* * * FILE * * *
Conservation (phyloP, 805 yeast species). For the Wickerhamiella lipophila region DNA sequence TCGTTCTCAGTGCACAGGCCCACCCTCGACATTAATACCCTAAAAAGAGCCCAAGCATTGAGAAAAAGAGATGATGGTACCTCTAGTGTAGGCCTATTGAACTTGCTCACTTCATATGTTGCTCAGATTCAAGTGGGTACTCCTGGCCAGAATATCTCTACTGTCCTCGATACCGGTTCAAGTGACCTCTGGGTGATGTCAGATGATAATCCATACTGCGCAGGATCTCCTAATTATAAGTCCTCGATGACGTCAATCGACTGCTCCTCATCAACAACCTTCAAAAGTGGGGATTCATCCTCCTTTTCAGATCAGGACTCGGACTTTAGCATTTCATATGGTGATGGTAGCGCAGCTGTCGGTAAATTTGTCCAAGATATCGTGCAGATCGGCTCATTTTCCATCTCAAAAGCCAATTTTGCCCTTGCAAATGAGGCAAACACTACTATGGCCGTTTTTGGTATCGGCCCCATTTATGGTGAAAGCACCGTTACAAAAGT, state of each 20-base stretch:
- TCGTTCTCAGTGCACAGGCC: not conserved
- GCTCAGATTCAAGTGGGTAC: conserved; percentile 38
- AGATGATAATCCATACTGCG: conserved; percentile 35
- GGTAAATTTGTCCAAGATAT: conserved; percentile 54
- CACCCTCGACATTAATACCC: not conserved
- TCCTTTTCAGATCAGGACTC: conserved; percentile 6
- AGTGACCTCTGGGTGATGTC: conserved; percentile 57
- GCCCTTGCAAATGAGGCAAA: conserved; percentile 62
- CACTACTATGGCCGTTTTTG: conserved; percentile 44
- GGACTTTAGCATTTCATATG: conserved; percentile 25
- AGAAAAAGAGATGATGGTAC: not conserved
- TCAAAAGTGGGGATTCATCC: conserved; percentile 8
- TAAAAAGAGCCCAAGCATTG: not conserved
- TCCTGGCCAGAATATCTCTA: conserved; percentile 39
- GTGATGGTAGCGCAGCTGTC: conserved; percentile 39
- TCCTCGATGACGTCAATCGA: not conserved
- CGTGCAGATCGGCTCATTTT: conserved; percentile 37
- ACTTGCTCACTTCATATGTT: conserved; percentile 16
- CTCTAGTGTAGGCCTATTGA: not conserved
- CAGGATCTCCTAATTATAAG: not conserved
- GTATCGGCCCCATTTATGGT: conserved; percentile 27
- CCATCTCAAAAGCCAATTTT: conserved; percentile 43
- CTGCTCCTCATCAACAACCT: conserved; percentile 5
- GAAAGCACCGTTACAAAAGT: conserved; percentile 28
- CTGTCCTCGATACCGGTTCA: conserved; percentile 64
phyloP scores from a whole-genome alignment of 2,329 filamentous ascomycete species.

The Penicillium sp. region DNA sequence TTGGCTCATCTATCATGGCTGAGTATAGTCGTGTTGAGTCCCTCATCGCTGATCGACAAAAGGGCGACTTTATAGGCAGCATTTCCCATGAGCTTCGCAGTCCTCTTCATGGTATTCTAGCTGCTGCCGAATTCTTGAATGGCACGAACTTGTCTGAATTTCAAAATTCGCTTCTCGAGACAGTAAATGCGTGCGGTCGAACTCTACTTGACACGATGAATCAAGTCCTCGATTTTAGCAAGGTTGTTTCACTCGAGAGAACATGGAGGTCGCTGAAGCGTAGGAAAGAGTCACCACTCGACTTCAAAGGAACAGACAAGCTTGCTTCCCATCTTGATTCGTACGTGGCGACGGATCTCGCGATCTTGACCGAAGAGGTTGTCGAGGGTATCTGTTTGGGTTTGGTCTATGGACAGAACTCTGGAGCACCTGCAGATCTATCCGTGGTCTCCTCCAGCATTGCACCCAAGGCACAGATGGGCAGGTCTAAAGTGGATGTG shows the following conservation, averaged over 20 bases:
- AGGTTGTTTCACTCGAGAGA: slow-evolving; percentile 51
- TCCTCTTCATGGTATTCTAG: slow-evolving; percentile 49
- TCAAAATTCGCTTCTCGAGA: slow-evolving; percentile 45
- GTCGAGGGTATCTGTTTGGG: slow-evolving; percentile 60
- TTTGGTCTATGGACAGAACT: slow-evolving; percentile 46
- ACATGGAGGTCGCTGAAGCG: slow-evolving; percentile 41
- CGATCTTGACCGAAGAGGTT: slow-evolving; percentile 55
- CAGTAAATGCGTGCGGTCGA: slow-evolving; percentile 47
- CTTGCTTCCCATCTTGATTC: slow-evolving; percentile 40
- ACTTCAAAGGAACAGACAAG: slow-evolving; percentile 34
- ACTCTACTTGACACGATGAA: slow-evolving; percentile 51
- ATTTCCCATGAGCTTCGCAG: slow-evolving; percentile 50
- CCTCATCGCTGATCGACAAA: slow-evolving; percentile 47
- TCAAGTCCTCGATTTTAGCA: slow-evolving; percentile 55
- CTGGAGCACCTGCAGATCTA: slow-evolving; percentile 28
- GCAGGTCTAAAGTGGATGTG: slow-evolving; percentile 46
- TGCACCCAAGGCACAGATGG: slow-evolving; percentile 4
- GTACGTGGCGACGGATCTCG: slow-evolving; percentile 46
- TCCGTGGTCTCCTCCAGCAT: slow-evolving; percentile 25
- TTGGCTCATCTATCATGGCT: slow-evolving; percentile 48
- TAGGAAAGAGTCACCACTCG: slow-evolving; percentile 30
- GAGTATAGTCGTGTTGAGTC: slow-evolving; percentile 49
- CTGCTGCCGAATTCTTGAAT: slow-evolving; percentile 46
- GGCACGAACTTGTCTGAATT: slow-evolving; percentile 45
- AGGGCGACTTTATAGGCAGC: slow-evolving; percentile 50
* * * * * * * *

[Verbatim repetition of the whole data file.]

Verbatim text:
Conservation (phyloP, 805 yeast species). For the Wickerhamiella lipophila region DNA sequence TCGTTCTCAGTGCACAGGCCCACCCTCGACATTAATACCCTAAAAAGAGCCCAAGCATTGAGAAAAAGAGATGATGGTACCTCTAGTGTAGGCCTATTGAACTTGCTCACTTCATATGTTGCTCAGATTCAAGTGGGTACTCCTGGCCAGAATATCTCTACTGTCCTCGATACCGGTTCAAGTGACCTCTGGGTGATGTCAGATGATAATCCATACTGCGCAGGATCTCCTAATTATAAGTCCTCGATGACGTCAATCGACTGCTCCTCATCAACAACCTTCAAAAGTGGGGATTCATCCTCCTTTTCAGATCAGGACTCGGACTTTAGCATTTCATATGGTGATGGTAGCGCAGCTGTCGGTAAATTTGTCCAAGATATCGTGCAGATCGGCTCATTTTCCATCTCAAAAGCCAATTTTGCCCTTGCAAATGAGGCAAACACTACTATGGCCGTTTTTGGTATCGGCCCCATTTATGGTGAAAGCACCGTTACAAAAGT, state of each 20-base stretch:
- TCGTTCTCAGTGCACAGGCC: not conserved
- GCTCAGATTCAAGTGGGTAC: conserved; percentile 38
- AGATGATAATCCATACTGCG: conserved; percentile 35
- GGTAAATTTGTCCAAGATAT: conserved; percentile 54
- CACCCTCGACATTAATACCC: not conserved
- TCCTTTTCAGATCAGGACTC: conserved; percentile 6
- AGTGACCTCTGGGTGATGTC: conserved; percentile 57
- GCCCTTGCAAATGAGGCAAA: conserved; percentile 62
- CACTACTATGGCCGTTTTTG: conserved; percentile 44
- GGACTTTAGCATTTCATATG: conserved; percentile 25
- AGAAAAAGAGATGATGGTAC: not conserved
- TCAAAAGTGGGGATTCATCC: conserved; percentile 8
- TAAAAAGAGCCCAAGCATTG: not conserved
- TCCTGGCCAGAATATCTCTA: conserved; percentile 39
- GTGATGGTAGCGCAGCTGTC: conserved; percentile 39
- TCCTCGATGACGTCAATCGA: not conserved
- CGTGCAGATCGGCTCATTTT: conserved; percentile 37
- ACTTGCTCACTTCATATGTT: conserved; percentile 16
- CTCTAGTGTAGGCCTATTGA: not conserved
- CAGGATCTCCTAATTATAAG: not conserved
- GTATCGGCCCCATTTATGGT: conserved; percentile 27
- CCATCTCAAAAGCCAATTTT: conserved; percentile 43
- CTGCTCCTCATCAACAACCT: conserved; percentile 5
- GAAAGCACCGTTACAAAAGT: conserved; percentile 28
- CTGTCCTCGATACCGGTTCA: conserved; percentile 64
phyloP scores from a whole-genome alignment of 2,329 filamentous ascomycete species.

The Penicillium sp. region DNA sequence TTGGCTCATCTATCATGGCTGAGTATAGTCGTGTTGAGTCCCTCATCGCTGATCGACAAAAGGGCGACTTTATAGGCAGCATTTCCCATGAGCTTCGCAGTCCTCTTCATGGTATTCTAGCTGCTGCCGAATTCTTGAATGGCACGAACTTGTCTGAATTTCAAAATTCGCTTCTCGAGACAGTAAATGCGTGCGGTCGAACTCTACTTGACACGATGAATCAAGTCCTCGATTTTAGCAAGGTTGTTTCACTCGAGAGAACATGGAGGTCGCTGAAGCGTAGGAAAGAGTCACCACTCGACTTCAAAGGAACAGACAAGCTTGCTTCCCATCTTGATTCGTACGTGGCGACGGATCTCGCGATCTTGACCGAAGAGGTTGTCGAGGGTATCTGTTTGGGTTTGGTCTATGGACAGAACTCTGGAGCACCTGCAGATCTATCCGTGGTCTCCTCCAGCATTGCACCCAAGGCACAGATGGGCAGGTCTAAAGTGGATGTG shows the following conservation, averaged over 20 bases:
- AGGTTGTTTCACTCGAGAGA: slow-evolving; percentile 51
- TCCTCTTCATGGTATTCTAG: slow-evolving; percentile 49
- TCAAAATTCGCTTCTCGAGA: slow-evolving; percentile 45
- GTCGAGGGTATCTGTTTGGG: slow-evolving; percentile 60
- TTTGGTCTATGGACAGAACT: slow-evolving; percentile 46
- ACATGGAGGTCGCTGAAGCG: slow-evolving; percentile 41
- CGATCTTGACCGAAGAGGTT: slow-evolving; percentile 55
- CAGTAAATGCGTGCGGTCGA: slow-evolving; percentile 47
- CTTGCTTCCCATCTTGATTC: slow-evolving; percentile 40
- ACTTCAAAGGAACAGACAAG: slow-evolving; percentile 34
- ACTCTACTTGACACGATGAA: slow-evolving; percentile 51
- ATTTCCCATGAGCTTCGCAG: slow-evolving; percentile 50
- CCTCATCGCTGATCGACAAA: slow-evolving; percentile 47
- TCAAGTCCTCGATTTTAGCA: slow-evolving; percentile 55
- CTGGAGCACCTGCAGATCTA: slow-evolving; percentile 28
- GCAGGTCTAAAGTGGATGTG: slow-evolving; percentile 46
- TGCACCCAAGGCACAGATGG: slow-evolving; percentile 4
- GTACGTGGCGACGGATCTCG: slow-evolving; percentile 46
- TCCGTGGTCTCCTCCAGCAT: slow-evolving; percentile 25
- TTGGCTCATCTATCATGGCT: slow-evolving; percentile 48
- TAGGAAAGAGTCACCACTCG: slow-evolving; percentile 30
- GAGTATAGTCGTGTTGAGTC: slow-evolving; percentile 49
- CTGCTGCCGAATTCTTGAAT: slow-evolving; percentile 46
- GGCACGAACTTGTCTGAATT: slow-evolving; percentile 45
- AGGGCGACTTTATAGGCAGC: slow-evolving; percentile 50